The Office of Federal Contract Compliance Programs (“OFCCP”) released Directive 310 on July 17, 2013.  The Directive provides guidance concerning the calculation of back pay awards by OFCCP in investigations and proceedings involving individual and class allegations of discrimination.  This is the first time OFCCP has addressed the computation of back pay award since the Federal Contractor Compliance Manual (“FCCM”), a field guide for compliance officers.  Although the new Directive essentially tracks the guidance in the FCCM, it changes OFCCP’s focus in computing back pay from individual relief to class-wide relief.

This week the Supreme Court issued three decisions that may significantly impact federal contractors and other employers:

In Fisher v. University of Texas, No. 11-345 (U.S. June 24, 2013), the Supreme Court held that a university admissions program using racial categories must survive “strict scrutiny” review.  In other words,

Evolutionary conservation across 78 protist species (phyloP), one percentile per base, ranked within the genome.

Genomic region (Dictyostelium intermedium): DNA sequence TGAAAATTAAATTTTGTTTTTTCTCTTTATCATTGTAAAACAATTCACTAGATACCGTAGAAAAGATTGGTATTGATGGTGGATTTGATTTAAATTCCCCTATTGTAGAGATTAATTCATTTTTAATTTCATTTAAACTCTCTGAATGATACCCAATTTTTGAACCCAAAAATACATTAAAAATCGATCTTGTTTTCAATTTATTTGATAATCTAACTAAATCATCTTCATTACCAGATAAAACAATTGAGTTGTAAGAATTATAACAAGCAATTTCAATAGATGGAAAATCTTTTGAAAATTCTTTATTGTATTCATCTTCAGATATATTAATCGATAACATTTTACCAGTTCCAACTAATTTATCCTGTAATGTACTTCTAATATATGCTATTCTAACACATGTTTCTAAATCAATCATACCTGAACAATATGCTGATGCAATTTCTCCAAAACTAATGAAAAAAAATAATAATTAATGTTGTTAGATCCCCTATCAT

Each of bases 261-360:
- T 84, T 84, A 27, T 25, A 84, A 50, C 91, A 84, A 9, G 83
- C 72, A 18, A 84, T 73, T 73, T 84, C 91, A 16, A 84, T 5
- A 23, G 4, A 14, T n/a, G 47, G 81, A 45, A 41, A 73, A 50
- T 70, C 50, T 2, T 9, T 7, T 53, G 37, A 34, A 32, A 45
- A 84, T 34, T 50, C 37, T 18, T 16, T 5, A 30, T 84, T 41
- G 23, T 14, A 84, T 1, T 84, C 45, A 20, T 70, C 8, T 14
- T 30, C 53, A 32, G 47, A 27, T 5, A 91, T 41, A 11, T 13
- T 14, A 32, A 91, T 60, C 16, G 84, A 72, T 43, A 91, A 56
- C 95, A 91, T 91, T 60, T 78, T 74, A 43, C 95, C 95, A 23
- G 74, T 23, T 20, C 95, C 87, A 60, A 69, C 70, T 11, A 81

Last week, the Department of Labor moved to dismiss Frito-Lay’s lawsuit (Frito-Lay, Inc. v. Department of Labor, 3:12-cv-01747 (N.D. Tex. 2012)) seeking to block the production of employment data for an OFCCP investigation into discrimination at its Dallas facility.  The case is an important test of the scope of OFCCP’s authority to request documents from government contractors in connection with compliance audits.

In July 2007, OFCCP issued a Scheduling Letter selecting Frito-Lay for a routine audit.  The Letter requested hiring data from Frito-Lay for the 2006 affirmative action plan year and the first half of 2007.  Frito-Lay provided that information.  More than two years later, in November 2009, OFCCP asked Frito-Lay for additional employment data from January 2008 through October 2009, a period outside of the original Scheduling Letter, asserting that OFCCP had found a “statistically significant” disparity in the hiring rates of women at one of the company’s facilities.